skin cancer facts

Skin can­cer risks increase with age — but younger peo­ple aren’t in the clear

Melanoma and non-melanoma skin can­cer inci­dence rates are shown to increase with age. This is large­ly due to accu­mu­lat­ed sun expo­sure over a person’s life­time. But that doesn’t mean young peo­ple are immune — in fact, skin can­cer is extreme­ly com­mon in young people.

Skin can­cer is the lead­ing type of can­cer among men between the ages of 25 and 44 and the sec­ond most com­mon type of can­cer among women in this age group. The truth is that it doesn’t mat­ter how old or young you are. Skin can­cer can devel­op on any per­son at any age. It's important to note the role of Vitamin D in skin health and cancer prevention.

skin cancer facts

Young peo­ple are still not being sun smart

Since skin can­cer knows no age lim­it, these next stats are par­tic­u­lar­ly wor­ry­ing. The report found that young peo­ple aged 15 to 19 years take the biggest risks when it comes to sun safe­ty and use the least pro­tec­tion in the sun. What’s worse is that this age group grew up sur­round­ed by sun safe mes­sag­ing, mean­ing they should have a high aware­ness about the dan­gers of the sun.

Even if young peo­ple revert to sun safe behav­iour as they grow old­er, the dam­age may have already been done. The report states that if a child or ado­les­cent has expe­ri­enced just one blis­ter­ing sun­burn in their youth, their risk of devel­op­ing melanoma in lat­er life doubles.

skin cancer facts young

skin cancer facts

Tanned skin is dan­ger­ous skin

One of the most dan­ger­ous skin can­cer facts high­light­ed by the report is that many peo­ple still believe that tanned skin is desirable:

  • 61% of peo­ple believe hav­ing tanned skin is attractive
  • 49% of peo­ple can­not imag­ine com­ing back from hol­i­days with­out being tanned

Yet, 92% of peo­ple know sun expo­sure can cause health prob­lems and 93% of peo­ple recog­nise that tan­ning accel­er­ates skin age­ing. The scary truth is that even if you don’t get sun­burn and your skin tans in the sun, harm­ful UV rays can still cause skin cell dam­age. Tan­ning is just a reac­tion which aims to achieve high­er pro­tec­tion for your skin cells in future.

Unfor­tu­nate­ly, we live in a time where being tanned is con­sid­ered​‘cool’ and desir­able — and it will take major social change to shift this per­cep­tion. But the bot­tom line is that pro­longed expo­sure to the sun puts you at high­er risk of devel­op­ing skin can­cer. So, what bet­ter rea­son to embrace the nat­ur­al, untanned appear­ance of your skin?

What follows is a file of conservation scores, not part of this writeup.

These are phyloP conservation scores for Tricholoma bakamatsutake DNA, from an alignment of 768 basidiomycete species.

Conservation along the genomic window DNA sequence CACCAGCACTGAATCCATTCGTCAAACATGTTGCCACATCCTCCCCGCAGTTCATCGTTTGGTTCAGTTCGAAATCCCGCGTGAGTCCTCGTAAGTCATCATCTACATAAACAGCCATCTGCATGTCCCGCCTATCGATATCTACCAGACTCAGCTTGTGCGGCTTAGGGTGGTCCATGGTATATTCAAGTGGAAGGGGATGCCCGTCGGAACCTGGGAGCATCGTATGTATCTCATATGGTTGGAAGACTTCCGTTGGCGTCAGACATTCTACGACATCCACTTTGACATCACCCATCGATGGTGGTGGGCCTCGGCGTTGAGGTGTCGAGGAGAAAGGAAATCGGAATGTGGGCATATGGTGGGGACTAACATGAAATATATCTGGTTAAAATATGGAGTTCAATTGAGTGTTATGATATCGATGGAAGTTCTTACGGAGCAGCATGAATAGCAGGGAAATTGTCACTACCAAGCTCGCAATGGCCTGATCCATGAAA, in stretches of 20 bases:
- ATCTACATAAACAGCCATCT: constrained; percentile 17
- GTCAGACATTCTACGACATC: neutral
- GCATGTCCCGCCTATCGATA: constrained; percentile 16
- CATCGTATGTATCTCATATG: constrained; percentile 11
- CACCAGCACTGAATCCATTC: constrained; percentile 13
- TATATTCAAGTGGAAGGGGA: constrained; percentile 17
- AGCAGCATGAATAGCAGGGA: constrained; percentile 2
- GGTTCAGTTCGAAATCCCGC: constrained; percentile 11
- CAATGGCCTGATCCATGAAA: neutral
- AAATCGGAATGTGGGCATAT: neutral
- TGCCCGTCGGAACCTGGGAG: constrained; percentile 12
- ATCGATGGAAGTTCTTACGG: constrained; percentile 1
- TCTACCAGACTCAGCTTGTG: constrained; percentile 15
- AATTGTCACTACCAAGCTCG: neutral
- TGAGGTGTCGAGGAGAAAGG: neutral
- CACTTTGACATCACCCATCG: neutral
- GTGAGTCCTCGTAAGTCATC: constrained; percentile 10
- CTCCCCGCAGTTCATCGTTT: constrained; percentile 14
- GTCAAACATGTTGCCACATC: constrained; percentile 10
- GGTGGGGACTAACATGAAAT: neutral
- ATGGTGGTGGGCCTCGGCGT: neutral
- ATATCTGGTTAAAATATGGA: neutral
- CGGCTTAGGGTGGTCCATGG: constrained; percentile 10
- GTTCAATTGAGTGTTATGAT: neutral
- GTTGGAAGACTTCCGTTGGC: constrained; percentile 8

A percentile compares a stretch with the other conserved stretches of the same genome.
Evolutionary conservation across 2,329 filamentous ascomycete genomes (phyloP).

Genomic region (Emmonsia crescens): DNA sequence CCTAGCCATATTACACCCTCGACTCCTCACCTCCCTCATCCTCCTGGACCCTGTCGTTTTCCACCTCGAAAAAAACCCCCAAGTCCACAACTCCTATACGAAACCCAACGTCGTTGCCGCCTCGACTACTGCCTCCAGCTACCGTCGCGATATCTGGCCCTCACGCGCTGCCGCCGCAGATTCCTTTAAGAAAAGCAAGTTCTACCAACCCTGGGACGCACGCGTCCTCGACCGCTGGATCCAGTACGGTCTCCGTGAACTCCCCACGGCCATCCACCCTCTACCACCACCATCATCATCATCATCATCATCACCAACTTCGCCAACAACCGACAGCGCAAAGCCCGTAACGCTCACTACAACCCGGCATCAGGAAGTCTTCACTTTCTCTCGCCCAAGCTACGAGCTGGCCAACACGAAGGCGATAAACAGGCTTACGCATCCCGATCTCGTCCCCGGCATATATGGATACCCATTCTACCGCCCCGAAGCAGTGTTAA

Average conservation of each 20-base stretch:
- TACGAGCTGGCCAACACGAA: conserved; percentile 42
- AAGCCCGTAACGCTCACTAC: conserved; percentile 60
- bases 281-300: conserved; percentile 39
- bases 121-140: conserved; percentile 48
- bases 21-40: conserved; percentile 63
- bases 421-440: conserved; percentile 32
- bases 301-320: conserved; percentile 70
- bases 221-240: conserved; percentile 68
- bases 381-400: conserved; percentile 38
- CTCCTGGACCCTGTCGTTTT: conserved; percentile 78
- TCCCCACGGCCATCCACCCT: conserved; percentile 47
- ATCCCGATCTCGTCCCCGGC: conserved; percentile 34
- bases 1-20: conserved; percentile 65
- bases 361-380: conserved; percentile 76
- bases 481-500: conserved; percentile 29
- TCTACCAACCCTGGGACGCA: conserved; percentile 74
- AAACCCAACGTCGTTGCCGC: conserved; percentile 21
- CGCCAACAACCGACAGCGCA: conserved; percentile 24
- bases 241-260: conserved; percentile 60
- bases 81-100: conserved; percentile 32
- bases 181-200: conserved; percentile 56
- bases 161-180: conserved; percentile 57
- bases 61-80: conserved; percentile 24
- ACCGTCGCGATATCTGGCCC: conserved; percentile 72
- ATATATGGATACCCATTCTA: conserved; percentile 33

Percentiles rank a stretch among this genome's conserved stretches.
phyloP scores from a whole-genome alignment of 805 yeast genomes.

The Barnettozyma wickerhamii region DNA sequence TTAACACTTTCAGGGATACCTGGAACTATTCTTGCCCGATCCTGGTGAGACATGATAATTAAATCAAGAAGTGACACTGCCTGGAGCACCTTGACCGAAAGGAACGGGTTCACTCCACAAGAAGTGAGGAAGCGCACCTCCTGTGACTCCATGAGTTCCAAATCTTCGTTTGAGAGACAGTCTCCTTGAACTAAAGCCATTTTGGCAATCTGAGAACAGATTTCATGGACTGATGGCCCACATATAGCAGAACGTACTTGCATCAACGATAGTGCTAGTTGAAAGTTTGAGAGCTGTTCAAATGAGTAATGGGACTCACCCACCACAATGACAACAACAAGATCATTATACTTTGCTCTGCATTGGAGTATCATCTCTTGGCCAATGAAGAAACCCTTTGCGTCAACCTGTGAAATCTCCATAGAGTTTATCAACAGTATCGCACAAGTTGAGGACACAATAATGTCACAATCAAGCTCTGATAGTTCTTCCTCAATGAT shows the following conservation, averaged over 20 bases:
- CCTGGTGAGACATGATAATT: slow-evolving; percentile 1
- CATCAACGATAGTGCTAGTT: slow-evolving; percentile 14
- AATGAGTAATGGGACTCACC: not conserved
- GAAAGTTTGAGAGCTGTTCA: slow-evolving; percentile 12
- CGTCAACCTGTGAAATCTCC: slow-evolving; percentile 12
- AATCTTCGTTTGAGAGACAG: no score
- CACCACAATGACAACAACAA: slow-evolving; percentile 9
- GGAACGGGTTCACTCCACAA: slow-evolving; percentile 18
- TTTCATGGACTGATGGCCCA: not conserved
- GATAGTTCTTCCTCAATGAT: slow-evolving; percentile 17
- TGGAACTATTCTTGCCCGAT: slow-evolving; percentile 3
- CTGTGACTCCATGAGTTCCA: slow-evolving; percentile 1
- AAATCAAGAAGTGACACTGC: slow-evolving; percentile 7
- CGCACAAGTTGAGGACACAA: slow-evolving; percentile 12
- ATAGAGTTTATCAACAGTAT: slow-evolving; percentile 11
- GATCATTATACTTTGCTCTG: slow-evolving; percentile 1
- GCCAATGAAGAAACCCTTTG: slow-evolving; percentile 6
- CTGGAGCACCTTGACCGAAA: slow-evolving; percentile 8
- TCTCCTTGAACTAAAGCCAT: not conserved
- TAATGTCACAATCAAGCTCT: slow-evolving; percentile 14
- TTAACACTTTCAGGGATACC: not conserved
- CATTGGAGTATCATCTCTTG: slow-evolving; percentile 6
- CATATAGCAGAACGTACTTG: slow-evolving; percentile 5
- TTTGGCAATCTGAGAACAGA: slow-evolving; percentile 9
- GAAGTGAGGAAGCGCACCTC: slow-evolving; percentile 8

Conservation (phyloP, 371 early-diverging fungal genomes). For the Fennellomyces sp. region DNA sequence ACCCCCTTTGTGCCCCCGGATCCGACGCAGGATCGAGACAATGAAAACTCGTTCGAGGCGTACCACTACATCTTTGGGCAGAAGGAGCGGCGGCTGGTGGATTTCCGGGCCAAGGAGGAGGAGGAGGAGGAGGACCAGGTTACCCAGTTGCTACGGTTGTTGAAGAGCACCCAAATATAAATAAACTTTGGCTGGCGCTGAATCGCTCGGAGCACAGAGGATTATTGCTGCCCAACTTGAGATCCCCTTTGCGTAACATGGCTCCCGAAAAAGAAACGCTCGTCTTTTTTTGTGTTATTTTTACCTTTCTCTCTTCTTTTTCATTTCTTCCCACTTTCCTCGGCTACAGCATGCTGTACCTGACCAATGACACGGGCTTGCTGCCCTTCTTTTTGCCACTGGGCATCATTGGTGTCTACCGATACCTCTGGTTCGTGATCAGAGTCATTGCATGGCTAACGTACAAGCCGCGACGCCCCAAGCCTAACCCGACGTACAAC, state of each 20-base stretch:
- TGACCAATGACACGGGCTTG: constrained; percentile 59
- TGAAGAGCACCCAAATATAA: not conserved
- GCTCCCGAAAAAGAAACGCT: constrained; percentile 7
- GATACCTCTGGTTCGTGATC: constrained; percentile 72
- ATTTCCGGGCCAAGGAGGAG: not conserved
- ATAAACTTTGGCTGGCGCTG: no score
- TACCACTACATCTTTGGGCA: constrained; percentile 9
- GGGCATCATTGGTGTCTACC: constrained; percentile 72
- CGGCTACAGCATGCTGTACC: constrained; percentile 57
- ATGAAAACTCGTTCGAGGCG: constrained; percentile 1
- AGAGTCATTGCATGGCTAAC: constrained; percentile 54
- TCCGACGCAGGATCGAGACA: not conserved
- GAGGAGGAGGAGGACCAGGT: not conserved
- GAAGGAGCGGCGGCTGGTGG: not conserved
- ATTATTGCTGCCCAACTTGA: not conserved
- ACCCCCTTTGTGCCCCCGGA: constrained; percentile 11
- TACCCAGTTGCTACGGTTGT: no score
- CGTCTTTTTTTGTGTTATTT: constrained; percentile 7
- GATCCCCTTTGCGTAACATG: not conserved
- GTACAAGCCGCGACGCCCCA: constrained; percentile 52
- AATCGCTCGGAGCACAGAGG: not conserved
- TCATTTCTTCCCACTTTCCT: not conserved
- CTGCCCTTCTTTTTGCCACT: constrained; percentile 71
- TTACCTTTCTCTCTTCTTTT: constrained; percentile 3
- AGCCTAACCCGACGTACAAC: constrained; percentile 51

skin cancer facts

More moles mean a high­er skin can­cer risk

The more com­mon moles you have, the high­er your risk of devel­op­ing skin can­cer or melanoma. Accord­ing to the Can­cer Coun­cil, a meta-analy­sis of 46 stud­ies found that hav­ing between 101 – 120 com­mon moles presents a high­er risk for melanoma. In fact, the risk was almost sev­en times greater for those with such a high num­ber of moles than those with very few (10−15) moles.

skin cancer facts

Most of us aren’t check­ing our skin often enough

What’s espe­cial­ly con­cern­ing is that the mes­sage about reg­u­lar skin can­cer checks just isn’t get­ting through in most coun­tries. A skin can­cer pre­ven­tion study by Ipsos for La Roche-Posay showed that:

  • Only 11% of peo­ple world­wide have their moles checked by a der­ma­tol­o­gist at least once a year
  • Only 33% of peo­ple world­wide self-check their moles at least once a year — yet der­ma­tol­o­gists rec­om­mend self-check­­ing every month

Your skin can­cer reminder: Check ear­ly, check often

There’s no doubt that a lot of these stats and facts about skin can­cer are scary — but the good news is that both melanoma and non-melanoma skin can­cers can be eas­i­ly treat­ed when diag­nosed early.

The rec­om­men­da­tions are sim­ple: check your own skin every four weeks and get reg­u­lar pro­fes­sion­al skin check every year. And if you have a lot of moles or are at a high­er risk of devel­op­ing skin can­cer you can check your per­son­al risk lev­el with our quick quiz, our com­pre­hen­sive full body mole check will help you keep a close eye on your spots and mon­i­tor for any chances.

MoleMap Team

At MoleMap we check, detect and treat skin cancer. Find out how you can protect your skin at your nearest MoleMap skin cancer clinic.